I spent a few days in Canada’s largest city this week, and even though it was a business trip I was able to glean much from the experience that I can apply to my personal life. Skyscraper after skyscraper, building after building, the city of Toronto is home to millions. I did more than my fair share of walking around taking in the sights, sounds and smells of downtown T.O. One of the things that struck me was how everyone walked, everywhere. The streets and sidewalks were crowded day and night with walkers, all going in different directions. Which is a good thing, walking is healthy after all. In the middle of those crowds however, hiding in plain sight, unseen by the vast majority of those walkers live the forgotten, former walkers – Toronto’s homeless.
On one of my walks I came upon a man sleeping on top of a sewer grate. It kept him warm you see, and since nobody cared if he smelled a little unsavory, he welcomed the warm air escaping the city’s underbelly. He looked like the homeless person you’re imagining right now – long grey beard, messy hair, tattered clothing, leathery skin that hadn’t been washed in years and not far from his reach sat the shopping cart that secured his belongings while he slept, shivering in the cold.
At first I thought it odd, the spot he picked to sleep, right in the middle of the sidewalk. I was able to put the pieces together quickly enough and realized it was the sewer warmth that invited him there, and maybe, just maybe someone who walks by will actually notice him there and take pity on him. Maybe they’ll leave a sandwich for him, a few coins in his cup or leave a blanket that smelled of home, rather than the alternative. Nobody did, not even me. I did hesitate, but only because you don’t see this in my hometown, but the pace of city life beckoned and the crowd urged me forward as they brushed past me, subtly telling me to keep moving. So the crowds moved past him, walking around him as if he were a fire hydrant or some other immovable object in their path. And the man slept.
I was early for my meeting so I ducked into a nearby Tim Hortons where I encountered two more of T.O’s homeless enjoying a cup of coffee, they must have gotten their hands on some money I thought to myself, quickly realizing how ignorant I am when it comes to homelessness. Their conversation was distasteful, at best. Ridden with cuss words and obscenities that would make a sailor blush, the two of them ranted on about racism and Donald Trump and the problems of the world. I wondered if the obviously louder than necessary conversation was more for the benefit of those around them, than for themselves. My suspicions were confirmed when a passerby held the door for them as they left the coffee shop, one of them thanked the guy for noticing that they needed help and apologized for the language. They just wanted to be noticed, that’s all. Instead, everyone (again including myself) would rather just move on than have to face someone with bigger problems than their own. And the two disappeared into the crowd and down the sidewalk.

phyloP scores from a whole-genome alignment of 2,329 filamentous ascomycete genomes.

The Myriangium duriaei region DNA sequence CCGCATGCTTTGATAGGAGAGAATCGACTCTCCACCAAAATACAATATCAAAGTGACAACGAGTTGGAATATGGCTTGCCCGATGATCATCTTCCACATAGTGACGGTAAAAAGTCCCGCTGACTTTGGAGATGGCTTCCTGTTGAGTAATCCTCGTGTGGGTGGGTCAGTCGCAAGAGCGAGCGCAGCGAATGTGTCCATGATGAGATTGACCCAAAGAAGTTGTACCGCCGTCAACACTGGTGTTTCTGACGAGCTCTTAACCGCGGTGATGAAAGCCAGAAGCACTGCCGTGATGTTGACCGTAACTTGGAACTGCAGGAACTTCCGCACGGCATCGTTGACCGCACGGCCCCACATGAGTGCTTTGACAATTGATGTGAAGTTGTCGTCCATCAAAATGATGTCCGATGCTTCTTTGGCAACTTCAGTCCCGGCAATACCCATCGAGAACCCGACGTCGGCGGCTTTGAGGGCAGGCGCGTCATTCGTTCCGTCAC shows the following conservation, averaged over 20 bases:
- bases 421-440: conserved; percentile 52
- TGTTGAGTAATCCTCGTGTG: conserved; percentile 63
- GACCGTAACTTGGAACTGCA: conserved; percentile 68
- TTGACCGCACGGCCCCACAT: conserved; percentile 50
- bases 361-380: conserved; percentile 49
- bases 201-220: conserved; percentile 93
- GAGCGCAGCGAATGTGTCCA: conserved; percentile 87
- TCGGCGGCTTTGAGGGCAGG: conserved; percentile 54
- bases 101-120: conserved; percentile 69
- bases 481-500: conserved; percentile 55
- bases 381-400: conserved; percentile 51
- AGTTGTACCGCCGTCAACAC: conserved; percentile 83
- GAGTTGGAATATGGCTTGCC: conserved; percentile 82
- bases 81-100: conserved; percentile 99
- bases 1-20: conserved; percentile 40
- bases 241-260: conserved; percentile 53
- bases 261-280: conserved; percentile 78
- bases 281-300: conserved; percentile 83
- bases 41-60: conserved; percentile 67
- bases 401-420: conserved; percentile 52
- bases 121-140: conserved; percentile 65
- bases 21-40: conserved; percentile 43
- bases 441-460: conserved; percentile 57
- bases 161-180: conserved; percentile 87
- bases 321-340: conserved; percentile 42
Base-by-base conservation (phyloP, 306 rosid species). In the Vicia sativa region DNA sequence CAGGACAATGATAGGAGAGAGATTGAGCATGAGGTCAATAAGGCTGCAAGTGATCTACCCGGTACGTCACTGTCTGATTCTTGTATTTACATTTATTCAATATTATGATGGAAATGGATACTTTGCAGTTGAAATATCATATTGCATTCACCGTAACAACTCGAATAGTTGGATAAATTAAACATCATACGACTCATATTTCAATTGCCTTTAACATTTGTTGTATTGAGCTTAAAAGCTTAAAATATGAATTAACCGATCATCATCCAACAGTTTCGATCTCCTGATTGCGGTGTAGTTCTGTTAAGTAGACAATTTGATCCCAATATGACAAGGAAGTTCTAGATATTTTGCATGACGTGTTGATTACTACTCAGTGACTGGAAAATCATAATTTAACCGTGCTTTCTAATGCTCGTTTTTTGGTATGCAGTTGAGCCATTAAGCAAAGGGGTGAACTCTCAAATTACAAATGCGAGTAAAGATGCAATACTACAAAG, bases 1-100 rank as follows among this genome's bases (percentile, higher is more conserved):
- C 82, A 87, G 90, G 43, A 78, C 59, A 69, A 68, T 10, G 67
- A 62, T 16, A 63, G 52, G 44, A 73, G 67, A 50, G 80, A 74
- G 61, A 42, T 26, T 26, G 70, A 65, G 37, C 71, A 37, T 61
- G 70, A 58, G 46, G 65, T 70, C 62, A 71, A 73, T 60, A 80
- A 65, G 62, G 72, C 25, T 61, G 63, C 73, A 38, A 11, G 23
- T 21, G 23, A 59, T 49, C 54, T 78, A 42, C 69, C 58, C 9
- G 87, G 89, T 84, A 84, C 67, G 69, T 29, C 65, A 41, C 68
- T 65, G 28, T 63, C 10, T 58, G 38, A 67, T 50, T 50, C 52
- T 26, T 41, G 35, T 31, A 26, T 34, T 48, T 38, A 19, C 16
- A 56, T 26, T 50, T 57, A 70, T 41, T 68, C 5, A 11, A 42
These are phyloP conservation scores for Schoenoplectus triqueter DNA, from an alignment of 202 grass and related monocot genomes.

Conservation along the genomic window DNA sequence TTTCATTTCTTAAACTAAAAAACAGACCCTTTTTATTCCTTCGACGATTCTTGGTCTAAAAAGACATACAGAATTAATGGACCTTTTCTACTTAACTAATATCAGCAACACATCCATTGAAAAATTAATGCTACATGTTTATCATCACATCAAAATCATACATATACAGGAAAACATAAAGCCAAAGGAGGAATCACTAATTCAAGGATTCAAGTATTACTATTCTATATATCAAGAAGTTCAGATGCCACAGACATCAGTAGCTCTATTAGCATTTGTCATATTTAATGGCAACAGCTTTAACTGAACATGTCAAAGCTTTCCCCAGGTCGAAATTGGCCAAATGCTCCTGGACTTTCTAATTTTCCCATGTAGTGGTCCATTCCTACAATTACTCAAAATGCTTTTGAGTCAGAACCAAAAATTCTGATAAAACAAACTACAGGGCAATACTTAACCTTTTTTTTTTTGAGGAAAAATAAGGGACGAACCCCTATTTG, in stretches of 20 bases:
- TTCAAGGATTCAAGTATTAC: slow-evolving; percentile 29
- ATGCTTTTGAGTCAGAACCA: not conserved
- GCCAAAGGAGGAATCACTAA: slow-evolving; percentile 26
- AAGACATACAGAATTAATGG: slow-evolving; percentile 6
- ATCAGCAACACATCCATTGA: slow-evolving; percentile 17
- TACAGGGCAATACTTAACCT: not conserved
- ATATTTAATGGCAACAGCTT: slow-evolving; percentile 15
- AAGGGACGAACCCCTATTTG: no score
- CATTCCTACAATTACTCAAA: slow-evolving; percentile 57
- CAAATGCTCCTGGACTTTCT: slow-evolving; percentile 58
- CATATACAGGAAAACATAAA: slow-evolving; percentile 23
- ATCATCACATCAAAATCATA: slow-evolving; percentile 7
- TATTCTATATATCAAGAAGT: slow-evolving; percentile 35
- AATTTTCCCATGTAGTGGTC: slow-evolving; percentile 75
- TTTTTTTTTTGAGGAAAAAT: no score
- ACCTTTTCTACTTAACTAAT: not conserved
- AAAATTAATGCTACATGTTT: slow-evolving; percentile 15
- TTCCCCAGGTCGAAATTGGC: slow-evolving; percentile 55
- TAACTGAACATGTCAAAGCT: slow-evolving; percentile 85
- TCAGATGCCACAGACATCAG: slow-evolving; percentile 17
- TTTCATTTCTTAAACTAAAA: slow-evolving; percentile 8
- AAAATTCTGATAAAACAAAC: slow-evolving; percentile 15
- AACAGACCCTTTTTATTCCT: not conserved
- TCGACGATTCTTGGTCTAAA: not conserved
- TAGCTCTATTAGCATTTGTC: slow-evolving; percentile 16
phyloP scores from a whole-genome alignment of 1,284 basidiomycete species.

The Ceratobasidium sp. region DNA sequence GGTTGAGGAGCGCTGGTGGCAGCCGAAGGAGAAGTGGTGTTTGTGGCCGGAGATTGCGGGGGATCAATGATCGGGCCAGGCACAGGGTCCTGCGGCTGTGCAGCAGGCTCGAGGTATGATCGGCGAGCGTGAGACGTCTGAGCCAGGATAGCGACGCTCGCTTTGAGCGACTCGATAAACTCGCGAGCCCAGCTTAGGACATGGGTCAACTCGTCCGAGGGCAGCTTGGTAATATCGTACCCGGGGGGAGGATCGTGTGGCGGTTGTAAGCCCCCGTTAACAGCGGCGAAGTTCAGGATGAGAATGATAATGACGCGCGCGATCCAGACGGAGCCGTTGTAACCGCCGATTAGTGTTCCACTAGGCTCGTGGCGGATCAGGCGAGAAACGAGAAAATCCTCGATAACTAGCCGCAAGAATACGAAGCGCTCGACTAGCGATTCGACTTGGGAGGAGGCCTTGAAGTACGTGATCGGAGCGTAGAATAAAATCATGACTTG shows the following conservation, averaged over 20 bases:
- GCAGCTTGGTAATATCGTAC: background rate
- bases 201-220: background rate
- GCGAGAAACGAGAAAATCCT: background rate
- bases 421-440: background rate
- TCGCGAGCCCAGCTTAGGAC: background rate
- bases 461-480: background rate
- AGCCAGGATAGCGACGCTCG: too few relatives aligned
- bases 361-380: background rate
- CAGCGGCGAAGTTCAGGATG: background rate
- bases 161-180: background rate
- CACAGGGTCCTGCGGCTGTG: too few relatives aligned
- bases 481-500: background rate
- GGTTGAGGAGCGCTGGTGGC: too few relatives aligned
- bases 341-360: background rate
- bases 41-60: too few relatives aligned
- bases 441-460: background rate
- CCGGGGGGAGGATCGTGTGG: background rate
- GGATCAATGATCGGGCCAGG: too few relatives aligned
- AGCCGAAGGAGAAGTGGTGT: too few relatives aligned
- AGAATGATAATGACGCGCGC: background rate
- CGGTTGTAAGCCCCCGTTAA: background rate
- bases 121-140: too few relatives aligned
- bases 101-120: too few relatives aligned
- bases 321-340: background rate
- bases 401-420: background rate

Leaving the coffee shop I noticed that I had gotten two breakfast sandwiches instead of the one I asked for, after checking the receipt and realizing they did indeed charge me for two I decided that instead of making a fuss I’ll just give the extra sandwich to a homeless person. Walking through a park I came across said homeless person and decided that he was the one. He took the sandwich, thanked me and I carried on with my walk. Now, I know that it was a small gesture, one that happened only because Tim Hortons misunderstood my order, but that didn’t stop me from congratulating myself, patting myself on the back, and letting the feelings of superhero-dom take me over. Look at me, I’m a giver, if only everyone were like me.
Then I realized the problem (or at least part of it), me! Me, and everyone like me who walks by the guy sleeping on the sewer grate, ignores the cries for help from the cussing pair in the coffee shop, and oblivious to the fact that I would have walked by the hungry guy in the park if it weren’t for someone else’s mistake. I didn’t go out of my way to help someone, I was a tourist going for a walk, admiring the buildings and the architecture, the history and you know what I’ve come to realize? Cities today are nothing more than modern versions of the tower of Babel.
There I was, in the middle of a city, worshipping what man has done. I spent the night in a hotel room that cost more for one night than it would to feed a dozen homeless people for a week! Granted, I didn’t pay for that room but nevertheless, still true. My valet parking voucher could’ve bought a nice fur coat for the man sleeping on the sewer. My dinner voucher could’ve paid for twenty more breakfast sandwiches and my compassion could’ve soothed a couple of troubled souls and not cost anyone a cent.